The ninth planet is a theoretical, unexplored giant planet on the fringes of the Solar System, whose presence explains both the tilt of the Sun’s rotation axis and the clusters of small, icy asteroids beyond Neptune’s orbit. But does the Ninth Planet really exist?
Mathematical calculations and computer simulations have shown that the orbits of objects in the Kuiper Belt could only have formed if Neptune formed a few astronomical units closer to the Sun, and then migrated to the outer limits of the Solar System, where it is today.
The Neptune migration explains the prevalence of highly elliptical orbits of objects in the Kuiper Belt, with the exception of a few that are at least ten astronomical units away from the orbit of Neptune.
It was these extreme orbits that proved the existence of the Ninth Planet. In two independent studies, astronomers calculated that only a very large and very distant planet could support these orbits. Then the theory of the Ninth Planet appeared.
Its mass should exceed the mass of the Earth by five or ten times, and the range of its orbit is from 300 to 700 astronomical units (one astronomical unit is equal to 149,597,870,700 meters-roughly 149.6 million kilometers). Trying to find the planet, scientists made many predictions about where to look for it. But no one has discovered it yet. After more than four years of searching, there is only circumstantial evidence for the existence of the Ninth Planet.
According to the laws of physics, objects in elliptical orbits are most of the time removed from the Sun at very significant distances, which makes them difficult to detect. Astronomers only see them when the objects are near the pericenter — the closest point to the Sun in their orbit. Observations are also hampered by the weather conditions on Earth and the abundance of stars near the plane of the Milky Way galaxy, against which the ice wanderers are not so easy to spot.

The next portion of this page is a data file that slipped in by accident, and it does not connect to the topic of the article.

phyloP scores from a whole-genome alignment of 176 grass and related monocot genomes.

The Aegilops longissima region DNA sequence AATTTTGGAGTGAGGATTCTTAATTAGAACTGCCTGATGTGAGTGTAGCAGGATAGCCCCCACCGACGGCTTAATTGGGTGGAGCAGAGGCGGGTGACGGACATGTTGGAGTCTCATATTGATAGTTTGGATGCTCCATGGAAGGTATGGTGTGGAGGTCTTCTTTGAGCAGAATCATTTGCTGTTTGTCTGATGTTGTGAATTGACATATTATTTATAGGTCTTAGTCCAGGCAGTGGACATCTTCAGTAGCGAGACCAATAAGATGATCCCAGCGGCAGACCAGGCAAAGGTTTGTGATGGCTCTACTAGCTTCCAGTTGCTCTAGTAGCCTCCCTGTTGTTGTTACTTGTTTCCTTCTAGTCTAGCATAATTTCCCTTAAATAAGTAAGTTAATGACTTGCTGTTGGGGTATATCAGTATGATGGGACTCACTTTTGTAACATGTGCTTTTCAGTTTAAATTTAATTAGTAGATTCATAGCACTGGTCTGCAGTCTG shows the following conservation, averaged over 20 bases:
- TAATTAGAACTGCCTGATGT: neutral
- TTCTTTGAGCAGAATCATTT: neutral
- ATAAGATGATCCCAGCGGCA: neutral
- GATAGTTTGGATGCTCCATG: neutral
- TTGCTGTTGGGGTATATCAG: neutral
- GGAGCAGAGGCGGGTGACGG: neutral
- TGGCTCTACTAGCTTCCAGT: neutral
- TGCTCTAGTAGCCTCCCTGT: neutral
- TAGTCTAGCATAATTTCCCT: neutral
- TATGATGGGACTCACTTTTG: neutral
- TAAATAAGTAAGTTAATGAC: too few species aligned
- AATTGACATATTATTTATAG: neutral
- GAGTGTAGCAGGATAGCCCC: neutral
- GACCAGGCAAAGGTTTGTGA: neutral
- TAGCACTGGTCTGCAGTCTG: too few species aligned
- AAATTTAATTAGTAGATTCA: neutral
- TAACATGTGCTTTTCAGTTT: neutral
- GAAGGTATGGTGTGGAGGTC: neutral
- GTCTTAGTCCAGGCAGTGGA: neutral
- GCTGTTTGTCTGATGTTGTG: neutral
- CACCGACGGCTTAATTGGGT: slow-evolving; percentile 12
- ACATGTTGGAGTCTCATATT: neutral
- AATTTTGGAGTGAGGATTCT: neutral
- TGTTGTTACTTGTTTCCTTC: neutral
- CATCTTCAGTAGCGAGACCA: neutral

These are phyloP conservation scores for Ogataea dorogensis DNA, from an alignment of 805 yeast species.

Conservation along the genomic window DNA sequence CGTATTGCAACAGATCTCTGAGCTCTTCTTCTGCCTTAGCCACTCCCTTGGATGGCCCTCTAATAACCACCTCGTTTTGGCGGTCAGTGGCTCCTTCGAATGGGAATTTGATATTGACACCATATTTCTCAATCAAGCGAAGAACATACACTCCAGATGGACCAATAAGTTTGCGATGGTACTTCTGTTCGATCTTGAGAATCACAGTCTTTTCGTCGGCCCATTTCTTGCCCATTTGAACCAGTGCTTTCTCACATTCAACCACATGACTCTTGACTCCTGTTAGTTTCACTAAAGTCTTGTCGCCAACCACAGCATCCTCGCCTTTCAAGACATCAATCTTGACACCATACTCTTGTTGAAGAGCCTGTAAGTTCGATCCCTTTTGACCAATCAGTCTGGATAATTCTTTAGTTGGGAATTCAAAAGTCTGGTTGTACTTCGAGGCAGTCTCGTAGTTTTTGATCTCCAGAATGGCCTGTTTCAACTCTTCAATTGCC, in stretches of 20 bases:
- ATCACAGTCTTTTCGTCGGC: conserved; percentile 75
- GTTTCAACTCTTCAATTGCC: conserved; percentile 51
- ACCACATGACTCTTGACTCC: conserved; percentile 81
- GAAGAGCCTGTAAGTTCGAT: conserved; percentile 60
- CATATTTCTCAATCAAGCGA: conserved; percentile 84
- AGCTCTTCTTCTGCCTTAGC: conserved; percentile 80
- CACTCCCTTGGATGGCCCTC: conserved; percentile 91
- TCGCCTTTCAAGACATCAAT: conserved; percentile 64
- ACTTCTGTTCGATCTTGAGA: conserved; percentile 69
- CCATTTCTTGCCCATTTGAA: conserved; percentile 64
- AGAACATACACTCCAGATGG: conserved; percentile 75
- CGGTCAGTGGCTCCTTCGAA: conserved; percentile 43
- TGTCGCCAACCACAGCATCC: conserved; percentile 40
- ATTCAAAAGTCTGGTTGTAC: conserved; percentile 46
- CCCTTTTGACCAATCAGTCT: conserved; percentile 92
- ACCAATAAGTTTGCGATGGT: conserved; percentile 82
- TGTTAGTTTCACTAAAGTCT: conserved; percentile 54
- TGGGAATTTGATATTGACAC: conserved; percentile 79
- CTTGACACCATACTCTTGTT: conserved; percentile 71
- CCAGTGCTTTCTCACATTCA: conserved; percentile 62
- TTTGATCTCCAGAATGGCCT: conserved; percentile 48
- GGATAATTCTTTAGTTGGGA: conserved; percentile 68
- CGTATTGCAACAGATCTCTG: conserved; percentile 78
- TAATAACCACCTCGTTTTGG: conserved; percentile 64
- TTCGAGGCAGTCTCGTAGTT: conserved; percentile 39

All extreme orbits were discovered as a result of studies that did not fully reflect their deviation. So we don’t know if all the orbits are in the same quadrant of the Solar System, and no studies have been done in the other quadrants.
The scientists conducted additional simulations, which showed that if observations were made only during one season and from one telescope, then extreme orbits would naturally be detected only in one quadrant of the Solar System.
Next, the scientists examined in detail the orbits of all known extreme objects and found that all but two of them are explained by known physical laws.
The simulations showed that there must be objects in the Kuiper Belt with orbits different from those formed by the Ninth Planet.
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